In the spring of 1965 Civil Rights activists took part in a series of marches from Selma to Montgomery – both in Alabama – to protest racist voter registration practices. The first march – subsequently known as ‘Bloody Sunday’ – was brutally suppressed, but the events attracted media coverage, publishing images of state troopers beating unarmed civilians with clubs, chains and whips. It cast a light on the brutal programme of racial terror faced by African Americans in the staunchly segregated South, and attracted followers to the Civil Rights movement. By honing in on these seminal events, Selma director Ava Du Vernay and screenwriter Paul Webb create a prism through which to explore the key figures and complex political machinations of the broader Civil Rights movement.
Selma expertly intersperses expansive historical scale with intimate vignettes, bringing the Civil Rights movement to life from multiple perspectives and grounding the events in real, individual experiences. David Oyelowo’s portrayal of Martin Luther King manages to be epic, provocative and angry yet vulnerable and also deeply human. We see the forceful orator capable of spellbinding crowds and commanding respect in the highest corridors of power, broken by fear, sorrow and marital strife – but King is neither deified nor romanticised. Supporting roles are illuminated with detail and skill; Tim Roth is notable as the caustic Alabama Governor George Wallace who refuses to protect protesters from racist mobs, as is Tom Wilkinson asq the prevaricating, indecisive President Lyndon B. Johnson, unable to keep pace with the changing tide of history. Finally, newcomer Carmen Ejogo turns in a poignant performance as Coretta Scott King, a woman living in the shadow of violent threats and besieged by the spectre of death and loss.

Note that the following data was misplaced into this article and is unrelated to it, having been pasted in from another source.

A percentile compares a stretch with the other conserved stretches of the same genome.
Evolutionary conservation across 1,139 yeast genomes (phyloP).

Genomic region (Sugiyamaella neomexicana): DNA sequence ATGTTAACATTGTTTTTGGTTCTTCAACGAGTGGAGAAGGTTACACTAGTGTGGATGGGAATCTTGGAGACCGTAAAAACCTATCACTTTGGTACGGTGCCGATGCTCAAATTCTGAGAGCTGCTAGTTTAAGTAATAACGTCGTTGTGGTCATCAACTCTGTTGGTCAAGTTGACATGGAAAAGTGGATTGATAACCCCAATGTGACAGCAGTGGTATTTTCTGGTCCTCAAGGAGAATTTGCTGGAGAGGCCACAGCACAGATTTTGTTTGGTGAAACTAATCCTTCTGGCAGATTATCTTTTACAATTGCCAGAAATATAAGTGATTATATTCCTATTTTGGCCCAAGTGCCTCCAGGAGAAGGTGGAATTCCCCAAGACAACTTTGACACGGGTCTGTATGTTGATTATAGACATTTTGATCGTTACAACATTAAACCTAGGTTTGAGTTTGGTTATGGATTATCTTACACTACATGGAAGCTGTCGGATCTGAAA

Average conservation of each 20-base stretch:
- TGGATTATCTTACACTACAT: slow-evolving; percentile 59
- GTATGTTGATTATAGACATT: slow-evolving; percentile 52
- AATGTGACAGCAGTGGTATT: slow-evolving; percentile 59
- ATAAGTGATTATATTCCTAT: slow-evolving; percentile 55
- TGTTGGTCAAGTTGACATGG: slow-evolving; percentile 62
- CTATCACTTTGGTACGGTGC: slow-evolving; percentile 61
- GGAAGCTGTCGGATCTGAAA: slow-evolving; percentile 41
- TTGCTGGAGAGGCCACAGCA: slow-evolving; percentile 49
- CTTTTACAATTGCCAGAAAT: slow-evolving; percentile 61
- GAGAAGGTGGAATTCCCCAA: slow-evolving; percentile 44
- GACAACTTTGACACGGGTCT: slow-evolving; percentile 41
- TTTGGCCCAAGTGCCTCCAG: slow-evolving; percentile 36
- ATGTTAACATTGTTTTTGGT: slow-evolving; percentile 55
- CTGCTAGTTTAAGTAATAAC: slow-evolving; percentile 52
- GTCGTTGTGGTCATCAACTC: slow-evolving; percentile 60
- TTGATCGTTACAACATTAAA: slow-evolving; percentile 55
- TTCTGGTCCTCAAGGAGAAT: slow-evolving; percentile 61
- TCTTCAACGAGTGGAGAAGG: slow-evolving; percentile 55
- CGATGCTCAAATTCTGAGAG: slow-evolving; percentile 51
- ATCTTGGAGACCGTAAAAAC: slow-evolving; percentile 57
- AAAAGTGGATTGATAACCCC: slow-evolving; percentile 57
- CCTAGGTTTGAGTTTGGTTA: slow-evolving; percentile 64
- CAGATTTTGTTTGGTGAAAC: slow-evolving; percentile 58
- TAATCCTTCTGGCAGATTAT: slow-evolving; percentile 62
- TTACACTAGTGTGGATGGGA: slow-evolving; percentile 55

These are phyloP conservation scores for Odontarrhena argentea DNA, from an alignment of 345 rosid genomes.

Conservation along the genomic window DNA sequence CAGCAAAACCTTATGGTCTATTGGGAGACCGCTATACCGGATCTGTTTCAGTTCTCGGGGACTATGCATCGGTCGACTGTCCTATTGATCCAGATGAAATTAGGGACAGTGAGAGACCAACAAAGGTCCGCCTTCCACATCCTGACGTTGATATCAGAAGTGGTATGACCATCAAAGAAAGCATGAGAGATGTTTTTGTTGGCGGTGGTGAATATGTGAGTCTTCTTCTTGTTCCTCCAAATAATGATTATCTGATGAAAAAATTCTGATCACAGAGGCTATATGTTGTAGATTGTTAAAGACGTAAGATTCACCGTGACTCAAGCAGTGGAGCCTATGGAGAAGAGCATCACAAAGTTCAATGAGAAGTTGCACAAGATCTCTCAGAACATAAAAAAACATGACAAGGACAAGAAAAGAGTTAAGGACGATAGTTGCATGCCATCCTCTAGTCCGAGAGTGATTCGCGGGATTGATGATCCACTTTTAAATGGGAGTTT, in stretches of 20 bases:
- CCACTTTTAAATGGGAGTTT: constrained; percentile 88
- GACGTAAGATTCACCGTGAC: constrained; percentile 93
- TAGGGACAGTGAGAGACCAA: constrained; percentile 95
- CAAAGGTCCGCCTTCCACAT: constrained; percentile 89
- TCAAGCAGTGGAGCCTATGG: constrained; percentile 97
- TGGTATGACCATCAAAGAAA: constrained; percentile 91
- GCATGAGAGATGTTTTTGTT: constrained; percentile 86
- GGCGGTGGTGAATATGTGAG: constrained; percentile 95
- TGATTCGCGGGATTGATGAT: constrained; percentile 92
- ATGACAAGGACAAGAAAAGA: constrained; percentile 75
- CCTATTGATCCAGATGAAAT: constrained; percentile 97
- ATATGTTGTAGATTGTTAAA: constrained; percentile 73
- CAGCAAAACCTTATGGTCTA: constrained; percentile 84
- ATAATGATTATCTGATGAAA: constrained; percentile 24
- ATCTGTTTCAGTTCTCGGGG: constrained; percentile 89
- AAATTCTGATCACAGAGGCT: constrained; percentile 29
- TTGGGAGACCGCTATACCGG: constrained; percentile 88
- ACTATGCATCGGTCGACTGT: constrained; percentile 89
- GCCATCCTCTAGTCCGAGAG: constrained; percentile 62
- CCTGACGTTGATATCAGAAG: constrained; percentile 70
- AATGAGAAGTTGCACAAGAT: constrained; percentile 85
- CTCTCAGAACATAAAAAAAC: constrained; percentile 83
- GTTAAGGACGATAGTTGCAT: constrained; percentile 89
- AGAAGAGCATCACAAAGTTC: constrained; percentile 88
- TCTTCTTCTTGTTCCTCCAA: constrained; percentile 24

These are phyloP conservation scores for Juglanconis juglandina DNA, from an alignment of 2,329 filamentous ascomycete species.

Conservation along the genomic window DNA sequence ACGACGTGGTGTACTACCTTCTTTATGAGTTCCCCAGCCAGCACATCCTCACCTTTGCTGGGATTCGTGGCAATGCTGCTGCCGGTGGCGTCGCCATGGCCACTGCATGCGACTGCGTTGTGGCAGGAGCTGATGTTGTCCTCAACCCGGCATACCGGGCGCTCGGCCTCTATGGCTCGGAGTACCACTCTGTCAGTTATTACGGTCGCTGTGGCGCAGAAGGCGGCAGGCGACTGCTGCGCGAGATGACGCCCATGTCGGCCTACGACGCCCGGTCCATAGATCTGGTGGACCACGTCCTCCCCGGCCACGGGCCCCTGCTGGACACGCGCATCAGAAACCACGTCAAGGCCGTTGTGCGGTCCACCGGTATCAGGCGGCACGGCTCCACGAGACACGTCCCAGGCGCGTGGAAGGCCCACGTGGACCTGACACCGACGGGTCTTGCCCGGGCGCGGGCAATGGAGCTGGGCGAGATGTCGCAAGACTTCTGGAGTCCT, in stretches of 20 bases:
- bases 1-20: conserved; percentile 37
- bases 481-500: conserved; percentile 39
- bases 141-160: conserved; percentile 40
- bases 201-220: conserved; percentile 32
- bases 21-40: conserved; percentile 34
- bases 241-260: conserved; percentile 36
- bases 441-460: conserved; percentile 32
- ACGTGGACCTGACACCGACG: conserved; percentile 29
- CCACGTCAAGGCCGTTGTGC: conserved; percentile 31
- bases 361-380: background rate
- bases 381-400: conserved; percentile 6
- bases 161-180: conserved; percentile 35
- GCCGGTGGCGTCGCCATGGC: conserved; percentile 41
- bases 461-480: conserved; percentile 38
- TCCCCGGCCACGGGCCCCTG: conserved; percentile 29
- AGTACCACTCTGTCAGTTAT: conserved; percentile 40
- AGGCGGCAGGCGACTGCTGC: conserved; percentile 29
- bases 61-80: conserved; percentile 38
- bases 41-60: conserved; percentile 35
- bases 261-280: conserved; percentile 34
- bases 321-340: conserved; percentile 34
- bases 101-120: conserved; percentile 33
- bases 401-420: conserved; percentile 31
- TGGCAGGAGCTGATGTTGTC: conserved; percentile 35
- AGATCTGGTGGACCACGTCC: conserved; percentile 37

Oscar snub aside, Ava Du Vernay’s direction is effortless, confident and masterful. Not a single frame is wasted here; the pace is tense and a sense of imminent, visceral danger hangs over the entire film. Weaving in newsreel footage of the Selma ma rch sparingly but evocatively, interspersing brooding violence with light humour, Selma achieves the rare accolade of being a powerful period piece with stark contemporary resonance.